Written & Directed by Joe Swanberg
Starring Adam Wingard, Simon Barrett, Caroline White, Sophia Takal, Helen Rogers
‘24 Exposures,’ the latest in a long string of recent projects from mumblecore pioneer Joe Swanberg, is a competently acted, relatively low-key (given its lurid subject matter) pseudo-thriller that is populated with too many thinly-fleshed out characters. But the film ultimately sticks its landing as a clever, meta statement about the neat, overly structured nature of bloody suspense flicks.
“24 Exposures” centers around Billy (Adam Wingard), a professional photographer. We first meet him snapping photos of a woman in various stages of undress, but it is a tame scene compared to his usual professional milieu: posing naked women in gory death scenes, lying in bathtubs or in car trunks with false bruising, sickly-pale corpse makeup, and fake blood coating their bare flesh.
Billy is dating Alex (Caroline White), a girlfriend who is mostly supportive of his photography and his appetites—even to the point of sharing a threesome with him and Callie (Sophia Takal), one of his photography subjects. But Alex has her jealousies, and does not want him sleeping around on his own—and his reliability in this department is questionable at best. Things get particularly uncomfortable when Callie decides she wants Billy for herself. He even callously encourages her desires by giving her a quick kiss while Alex is away, even though he is not particularly interested. Callie slowly builds to a ‘Fatal Attraction’-level of obsession.
The problem is, “24 Exposures” is not ‘Fatal Attraction’. The characters in this particular love triangle character are bland, usually defined by one or two simple traits—the sleazy pseudo-intellectual, the jealous girlfriend. (Other side characters, such as Billy’s new photography subject, Rebecca (Helen Rogers) and her possessive boyfriend feel even less fleshed out.) Admittedly, the love triangle is in part a parody of stalker films, but the story is played too straight, tongue planted firmly away from cheek.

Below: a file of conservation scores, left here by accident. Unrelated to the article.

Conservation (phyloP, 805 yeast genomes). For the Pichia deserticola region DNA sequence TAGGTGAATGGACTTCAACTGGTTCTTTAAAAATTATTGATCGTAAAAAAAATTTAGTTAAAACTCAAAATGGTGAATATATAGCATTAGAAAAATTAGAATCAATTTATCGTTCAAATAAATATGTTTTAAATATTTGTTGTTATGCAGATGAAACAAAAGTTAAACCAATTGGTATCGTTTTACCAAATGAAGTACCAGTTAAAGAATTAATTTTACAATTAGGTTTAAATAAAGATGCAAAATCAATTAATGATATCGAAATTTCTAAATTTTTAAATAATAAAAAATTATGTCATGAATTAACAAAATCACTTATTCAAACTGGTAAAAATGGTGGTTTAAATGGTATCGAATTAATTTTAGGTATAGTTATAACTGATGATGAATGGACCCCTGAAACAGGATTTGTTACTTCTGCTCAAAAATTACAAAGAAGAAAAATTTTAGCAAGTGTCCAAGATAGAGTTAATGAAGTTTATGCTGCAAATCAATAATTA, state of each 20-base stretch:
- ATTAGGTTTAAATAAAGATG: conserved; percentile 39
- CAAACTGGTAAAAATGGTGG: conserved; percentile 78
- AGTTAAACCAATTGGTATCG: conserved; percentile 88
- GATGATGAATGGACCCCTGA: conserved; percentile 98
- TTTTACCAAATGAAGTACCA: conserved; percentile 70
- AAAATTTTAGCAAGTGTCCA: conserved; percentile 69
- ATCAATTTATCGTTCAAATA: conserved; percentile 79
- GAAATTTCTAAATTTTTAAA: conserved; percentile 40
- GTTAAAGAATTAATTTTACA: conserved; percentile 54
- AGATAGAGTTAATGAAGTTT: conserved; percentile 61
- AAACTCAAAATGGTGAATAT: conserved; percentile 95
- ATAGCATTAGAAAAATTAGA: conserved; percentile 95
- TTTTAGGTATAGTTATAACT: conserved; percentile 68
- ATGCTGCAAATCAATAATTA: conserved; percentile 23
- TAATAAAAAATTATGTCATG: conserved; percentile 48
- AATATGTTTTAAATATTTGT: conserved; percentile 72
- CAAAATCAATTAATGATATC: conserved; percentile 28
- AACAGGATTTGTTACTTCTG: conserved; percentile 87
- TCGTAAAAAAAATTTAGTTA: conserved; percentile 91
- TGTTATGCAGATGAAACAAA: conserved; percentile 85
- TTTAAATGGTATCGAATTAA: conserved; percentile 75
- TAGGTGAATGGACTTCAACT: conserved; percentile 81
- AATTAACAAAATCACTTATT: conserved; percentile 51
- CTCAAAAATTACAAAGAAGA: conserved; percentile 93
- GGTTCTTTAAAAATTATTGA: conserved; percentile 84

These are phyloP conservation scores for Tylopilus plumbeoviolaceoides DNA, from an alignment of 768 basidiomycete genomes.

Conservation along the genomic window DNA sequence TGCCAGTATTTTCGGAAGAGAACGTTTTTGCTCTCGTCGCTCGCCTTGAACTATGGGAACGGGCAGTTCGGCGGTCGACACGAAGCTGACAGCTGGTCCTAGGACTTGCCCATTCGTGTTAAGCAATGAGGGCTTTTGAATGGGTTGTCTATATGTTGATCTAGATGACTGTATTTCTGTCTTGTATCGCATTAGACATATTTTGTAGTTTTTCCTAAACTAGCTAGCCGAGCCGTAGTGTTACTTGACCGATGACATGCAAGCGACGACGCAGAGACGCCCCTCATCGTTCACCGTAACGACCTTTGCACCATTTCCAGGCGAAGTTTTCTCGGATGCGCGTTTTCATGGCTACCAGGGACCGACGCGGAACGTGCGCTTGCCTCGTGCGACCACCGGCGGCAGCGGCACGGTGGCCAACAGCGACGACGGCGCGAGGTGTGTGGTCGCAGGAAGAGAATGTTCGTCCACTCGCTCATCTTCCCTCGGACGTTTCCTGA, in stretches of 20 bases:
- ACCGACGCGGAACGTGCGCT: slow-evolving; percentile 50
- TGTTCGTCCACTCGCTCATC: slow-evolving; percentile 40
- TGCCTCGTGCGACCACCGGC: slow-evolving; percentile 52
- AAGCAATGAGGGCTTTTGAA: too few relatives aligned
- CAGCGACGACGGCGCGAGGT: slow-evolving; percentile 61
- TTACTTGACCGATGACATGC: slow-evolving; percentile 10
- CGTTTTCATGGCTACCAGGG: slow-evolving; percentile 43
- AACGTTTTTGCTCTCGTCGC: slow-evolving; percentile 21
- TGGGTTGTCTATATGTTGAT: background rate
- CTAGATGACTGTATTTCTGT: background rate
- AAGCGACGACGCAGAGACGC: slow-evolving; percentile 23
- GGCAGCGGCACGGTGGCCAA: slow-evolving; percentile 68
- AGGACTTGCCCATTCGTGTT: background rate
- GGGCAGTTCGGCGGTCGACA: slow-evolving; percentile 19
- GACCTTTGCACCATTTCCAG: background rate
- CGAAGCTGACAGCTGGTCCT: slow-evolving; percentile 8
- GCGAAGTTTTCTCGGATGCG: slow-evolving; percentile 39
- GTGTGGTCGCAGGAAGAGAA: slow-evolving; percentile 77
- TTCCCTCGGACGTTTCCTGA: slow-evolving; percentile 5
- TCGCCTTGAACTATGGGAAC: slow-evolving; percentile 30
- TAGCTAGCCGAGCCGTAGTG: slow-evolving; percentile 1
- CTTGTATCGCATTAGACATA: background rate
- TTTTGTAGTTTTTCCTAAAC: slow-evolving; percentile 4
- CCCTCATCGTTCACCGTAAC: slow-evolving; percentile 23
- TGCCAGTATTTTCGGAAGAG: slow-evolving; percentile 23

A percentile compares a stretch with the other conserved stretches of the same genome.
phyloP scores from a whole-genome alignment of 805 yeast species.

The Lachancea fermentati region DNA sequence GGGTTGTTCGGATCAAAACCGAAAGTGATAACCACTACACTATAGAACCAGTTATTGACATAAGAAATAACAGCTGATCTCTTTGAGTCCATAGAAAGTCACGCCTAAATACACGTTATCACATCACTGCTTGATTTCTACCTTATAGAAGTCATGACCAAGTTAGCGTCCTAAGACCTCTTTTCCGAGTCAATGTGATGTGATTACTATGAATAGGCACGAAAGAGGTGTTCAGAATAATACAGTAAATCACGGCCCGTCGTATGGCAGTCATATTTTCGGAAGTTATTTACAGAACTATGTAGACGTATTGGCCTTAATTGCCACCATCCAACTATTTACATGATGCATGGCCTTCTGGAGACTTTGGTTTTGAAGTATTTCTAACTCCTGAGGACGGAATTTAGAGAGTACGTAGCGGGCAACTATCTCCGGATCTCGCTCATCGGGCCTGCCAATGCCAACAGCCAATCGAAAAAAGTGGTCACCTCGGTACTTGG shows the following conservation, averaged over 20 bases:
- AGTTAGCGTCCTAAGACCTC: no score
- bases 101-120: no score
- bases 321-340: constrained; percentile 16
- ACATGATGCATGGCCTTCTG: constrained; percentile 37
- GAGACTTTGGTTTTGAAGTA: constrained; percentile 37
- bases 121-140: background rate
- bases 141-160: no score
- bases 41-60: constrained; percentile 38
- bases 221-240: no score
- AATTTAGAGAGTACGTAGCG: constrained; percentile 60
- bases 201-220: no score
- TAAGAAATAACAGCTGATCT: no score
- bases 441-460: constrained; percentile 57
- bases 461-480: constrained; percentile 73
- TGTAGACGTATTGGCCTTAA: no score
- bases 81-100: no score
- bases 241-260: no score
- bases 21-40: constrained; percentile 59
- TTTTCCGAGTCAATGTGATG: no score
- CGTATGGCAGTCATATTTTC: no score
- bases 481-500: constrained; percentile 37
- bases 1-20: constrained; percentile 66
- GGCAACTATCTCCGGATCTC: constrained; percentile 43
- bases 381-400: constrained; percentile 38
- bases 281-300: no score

Yet ‘24 Exposures’ does not go off the rails, largely because of Michael (Simon Barrett), a homicide detective tasked with investigating the very real murder of one of Billy’s former (and now ESPECIALLY former) photography subjects. When he is not hunting the killer, Michael lies in bed in his hotel room, drinking whiskey and watching cartoons, or masturbating to the sound of people having sex in the next room. Meanwhile, he develops an awkward camaraderie with Billy.
Relentlessly hangdog, Michael is a parody of the dark, driven crime thriller detective archetype, passing one step farther than the usual haunted stoicism and moving right into suicidal depression. In ‘Heat,’ Lt. Vincent Hanna (Al Pacino) grows estranged from his wife because he is obsessed with his job. In “24 Exposures,” Michael’s ex tells him she was able to handle the nature of his work, but not his clinical depression. In ‘Lethal Weapon,’ Detective Martin Riggs (Mel Gibson) puts a gun in his mouth because he is haunted by his wife’s murder. In “24 Exposures,” Michael puts a gun in his mouth, well, just because. He is by far the most original and clever invention on screen, and his scenes always elevate the film.
The film’s most inspired moment comes in a brilliant metatextual scene near the conclusion. After the investigation has ended and more blood has been spilled, Michael pitches the whole story to a literary agent, who promptly tells him to turn his narrative into a true crime thriller rather than a straight memoir. “I don’t mean to tell you your life is not interesting,” he says, while suggesting exactly that. Michael’s story—in other words, the events of the film—simply haven’t conformed to the neat structure that audiences expect from crime thrillers. In the real world, murder investigations can be chaotic and conclude in unsatisfying ways. And that’s just not what people want to see. They want fiction.
It is only when the film settles into those heavily meta moments that it achieves brilliance. Like Billy’s staged photography, the crime thriller genre, from ‘The Silence of the Lambs’ to ‘Se7en,’ presents us with carefully arranged fictions, as well as sex and violence for entertainment’s sake. “24 Exposures,” meanwhile, turns a mirror on itself, focusing on the staged nature of such pieces of entertainment even as it evolves into one itself.
— David Teich